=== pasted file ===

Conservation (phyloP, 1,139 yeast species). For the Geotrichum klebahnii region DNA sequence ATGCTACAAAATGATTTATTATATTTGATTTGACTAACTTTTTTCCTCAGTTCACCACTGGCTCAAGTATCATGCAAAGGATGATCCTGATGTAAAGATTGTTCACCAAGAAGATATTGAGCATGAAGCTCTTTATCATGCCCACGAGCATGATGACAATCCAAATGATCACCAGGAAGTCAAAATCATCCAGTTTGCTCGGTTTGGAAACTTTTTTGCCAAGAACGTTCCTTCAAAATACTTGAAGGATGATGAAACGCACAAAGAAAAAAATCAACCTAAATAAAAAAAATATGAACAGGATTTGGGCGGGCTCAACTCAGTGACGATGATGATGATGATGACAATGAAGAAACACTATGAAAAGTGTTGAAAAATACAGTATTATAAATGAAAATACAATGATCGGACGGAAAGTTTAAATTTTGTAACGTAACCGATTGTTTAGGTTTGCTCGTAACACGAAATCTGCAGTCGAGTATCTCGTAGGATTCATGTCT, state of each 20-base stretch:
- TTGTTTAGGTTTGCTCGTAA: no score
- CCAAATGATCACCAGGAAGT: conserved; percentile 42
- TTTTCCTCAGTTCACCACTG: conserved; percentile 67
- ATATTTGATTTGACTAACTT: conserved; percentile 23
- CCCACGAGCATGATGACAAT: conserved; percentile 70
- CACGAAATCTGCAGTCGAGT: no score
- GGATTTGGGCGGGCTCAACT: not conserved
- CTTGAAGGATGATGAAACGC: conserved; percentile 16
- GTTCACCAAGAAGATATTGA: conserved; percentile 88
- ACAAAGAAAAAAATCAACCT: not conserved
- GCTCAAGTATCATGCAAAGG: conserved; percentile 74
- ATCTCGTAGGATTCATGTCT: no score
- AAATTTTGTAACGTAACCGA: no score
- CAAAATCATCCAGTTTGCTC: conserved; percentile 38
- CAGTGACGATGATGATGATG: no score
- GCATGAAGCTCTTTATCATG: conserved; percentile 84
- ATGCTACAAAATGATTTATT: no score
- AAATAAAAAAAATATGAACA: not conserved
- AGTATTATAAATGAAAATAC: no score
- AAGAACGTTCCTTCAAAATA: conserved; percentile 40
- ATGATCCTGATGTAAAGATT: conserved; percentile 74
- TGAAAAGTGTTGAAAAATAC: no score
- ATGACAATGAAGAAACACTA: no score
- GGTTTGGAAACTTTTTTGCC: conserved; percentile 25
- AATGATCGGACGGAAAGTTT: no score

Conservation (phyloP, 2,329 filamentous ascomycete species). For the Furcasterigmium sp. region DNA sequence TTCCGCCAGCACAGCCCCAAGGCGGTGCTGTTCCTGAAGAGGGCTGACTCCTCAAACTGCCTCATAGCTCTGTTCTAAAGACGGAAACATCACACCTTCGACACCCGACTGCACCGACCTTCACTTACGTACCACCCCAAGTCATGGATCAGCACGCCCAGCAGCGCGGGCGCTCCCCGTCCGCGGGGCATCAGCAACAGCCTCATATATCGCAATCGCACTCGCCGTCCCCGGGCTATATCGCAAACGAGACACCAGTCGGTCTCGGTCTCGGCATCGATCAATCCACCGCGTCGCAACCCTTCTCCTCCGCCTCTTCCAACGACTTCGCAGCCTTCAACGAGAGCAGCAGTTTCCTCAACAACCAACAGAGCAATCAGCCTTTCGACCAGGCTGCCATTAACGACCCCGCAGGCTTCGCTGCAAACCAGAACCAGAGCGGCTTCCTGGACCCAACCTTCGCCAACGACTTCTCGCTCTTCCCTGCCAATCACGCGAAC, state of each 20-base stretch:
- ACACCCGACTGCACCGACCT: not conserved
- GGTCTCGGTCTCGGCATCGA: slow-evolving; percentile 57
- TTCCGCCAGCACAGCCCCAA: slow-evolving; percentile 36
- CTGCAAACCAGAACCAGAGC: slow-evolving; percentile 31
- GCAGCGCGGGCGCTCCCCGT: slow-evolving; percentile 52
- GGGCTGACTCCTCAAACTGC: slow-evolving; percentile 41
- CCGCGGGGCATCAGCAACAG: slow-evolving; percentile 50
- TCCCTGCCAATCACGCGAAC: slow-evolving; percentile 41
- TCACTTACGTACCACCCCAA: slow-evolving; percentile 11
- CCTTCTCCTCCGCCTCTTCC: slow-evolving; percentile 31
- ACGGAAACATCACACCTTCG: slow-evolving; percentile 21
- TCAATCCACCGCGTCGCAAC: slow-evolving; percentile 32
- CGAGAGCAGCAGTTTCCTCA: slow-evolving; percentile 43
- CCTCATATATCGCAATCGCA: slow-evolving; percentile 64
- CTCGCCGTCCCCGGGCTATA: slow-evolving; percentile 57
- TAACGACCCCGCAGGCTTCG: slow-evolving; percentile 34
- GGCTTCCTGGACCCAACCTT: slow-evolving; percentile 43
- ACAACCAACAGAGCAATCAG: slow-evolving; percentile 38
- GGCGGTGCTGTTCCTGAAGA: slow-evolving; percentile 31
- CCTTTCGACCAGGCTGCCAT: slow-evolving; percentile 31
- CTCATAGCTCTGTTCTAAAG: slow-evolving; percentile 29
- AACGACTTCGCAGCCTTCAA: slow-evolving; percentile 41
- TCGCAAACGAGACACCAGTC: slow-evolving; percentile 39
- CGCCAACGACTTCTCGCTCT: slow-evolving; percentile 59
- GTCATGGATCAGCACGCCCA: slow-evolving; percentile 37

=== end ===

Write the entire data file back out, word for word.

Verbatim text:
Conservation (phyloP, 1,139 yeast species). For the Geotrichum klebahnii region DNA sequence ATGCTACAAAATGATTTATTATATTTGATTTGACTAACTTTTTTCCTCAGTTCACCACTGGCTCAAGTATCATGCAAAGGATGATCCTGATGTAAAGATTGTTCACCAAGAAGATATTGAGCATGAAGCTCTTTATCATGCCCACGAGCATGATGACAATCCAAATGATCACCAGGAAGTCAAAATCATCCAGTTTGCTCGGTTTGGAAACTTTTTTGCCAAGAACGTTCCTTCAAAATACTTGAAGGATGATGAAACGCACAAAGAAAAAAATCAACCTAAATAAAAAAAATATGAACAGGATTTGGGCGGGCTCAACTCAGTGACGATGATGATGATGATGACAATGAAGAAACACTATGAAAAGTGTTGAAAAATACAGTATTATAAATGAAAATACAATGATCGGACGGAAAGTTTAAATTTTGTAACGTAACCGATTGTTTAGGTTTGCTCGTAACACGAAATCTGCAGTCGAGTATCTCGTAGGATTCATGTCT, state of each 20-base stretch:
- TTGTTTAGGTTTGCTCGTAA: no score
- CCAAATGATCACCAGGAAGT: conserved; percentile 42
- TTTTCCTCAGTTCACCACTG: conserved; percentile 67
- ATATTTGATTTGACTAACTT: conserved; percentile 23
- CCCACGAGCATGATGACAAT: conserved; percentile 70
- CACGAAATCTGCAGTCGAGT: no score
- GGATTTGGGCGGGCTCAACT: not conserved
- CTTGAAGGATGATGAAACGC: conserved; percentile 16
- GTTCACCAAGAAGATATTGA: conserved; percentile 88
- ACAAAGAAAAAAATCAACCT: not conserved
- GCTCAAGTATCATGCAAAGG: conserved; percentile 74
- ATCTCGTAGGATTCATGTCT: no score
- AAATTTTGTAACGTAACCGA: no score
- CAAAATCATCCAGTTTGCTC: conserved; percentile 38
- CAGTGACGATGATGATGATG: no score
- GCATGAAGCTCTTTATCATG: conserved; percentile 84
- ATGCTACAAAATGATTTATT: no score
- AAATAAAAAAAATATGAACA: not conserved
- AGTATTATAAATGAAAATAC: no score
- AAGAACGTTCCTTCAAAATA: conserved; percentile 40
- ATGATCCTGATGTAAAGATT: conserved; percentile 74
- TGAAAAGTGTTGAAAAATAC: no score
- ATGACAATGAAGAAACACTA: no score
- GGTTTGGAAACTTTTTTGCC: conserved; percentile 25
- AATGATCGGACGGAAAGTTT: no score

Conservation (phyloP, 2,329 filamentous ascomycete species). For the Furcasterigmium sp. region DNA sequence TTCCGCCAGCACAGCCCCAAGGCGGTGCTGTTCCTGAAGAGGGCTGACTCCTCAAACTGCCTCATAGCTCTGTTCTAAAGACGGAAACATCACACCTTCGACACCCGACTGCACCGACCTTCACTTACGTACCACCCCAAGTCATGGATCAGCACGCCCAGCAGCGCGGGCGCTCCCCGTCCGCGGGGCATCAGCAACAGCCTCATATATCGCAATCGCACTCGCCGTCCCCGGGCTATATCGCAAACGAGACACCAGTCGGTCTCGGTCTCGGCATCGATCAATCCACCGCGTCGCAACCCTTCTCCTCCGCCTCTTCCAACGACTTCGCAGCCTTCAACGAGAGCAGCAGTTTCCTCAACAACCAACAGAGCAATCAGCCTTTCGACCAGGCTGCCATTAACGACCCCGCAGGCTTCGCTGCAAACCAGAACCAGAGCGGCTTCCTGGACCCAACCTTCGCCAACGACTTCTCGCTCTTCCCTGCCAATCACGCGAAC, state of each 20-base stretch:
- ACACCCGACTGCACCGACCT: not conserved
- GGTCTCGGTCTCGGCATCGA: slow-evolving; percentile 57
- TTCCGCCAGCACAGCCCCAA: slow-evolving; percentile 36
- CTGCAAACCAGAACCAGAGC: slow-evolving; percentile 31
- GCAGCGCGGGCGCTCCCCGT: slow-evolving; percentile 52
- GGGCTGACTCCTCAAACTGC: slow-evolving; percentile 41
- CCGCGGGGCATCAGCAACAG: slow-evolving; percentile 50
- TCCCTGCCAATCACGCGAAC: slow-evolving; percentile 41
- TCACTTACGTACCACCCCAA: slow-evolving; percentile 11
- CCTTCTCCTCCGCCTCTTCC: slow-evolving; percentile 31
- ACGGAAACATCACACCTTCG: slow-evolving; percentile 21
- TCAATCCACCGCGTCGCAAC: slow-evolving; percentile 32
- CGAGAGCAGCAGTTTCCTCA: slow-evolving; percentile 43
- CCTCATATATCGCAATCGCA: slow-evolving; percentile 64
- CTCGCCGTCCCCGGGCTATA: slow-evolving; percentile 57
- TAACGACCCCGCAGGCTTCG: slow-evolving; percentile 34
- GGCTTCCTGGACCCAACCTT: slow-evolving; percentile 43
- ACAACCAACAGAGCAATCAG: slow-evolving; percentile 38
- GGCGGTGCTGTTCCTGAAGA: slow-evolving; percentile 31
- CCTTTCGACCAGGCTGCCAT: slow-evolving; percentile 31
- CTCATAGCTCTGTTCTAAAG: slow-evolving; percentile 29
- AACGACTTCGCAGCCTTCAA: slow-evolving; percentile 41
- TCGCAAACGAGACACCAGTC: slow-evolving; percentile 39
- CGCCAACGACTTCTCGCTCT: slow-evolving; percentile 59
- GTCATGGATCAGCACGCCCA: slow-evolving; percentile 37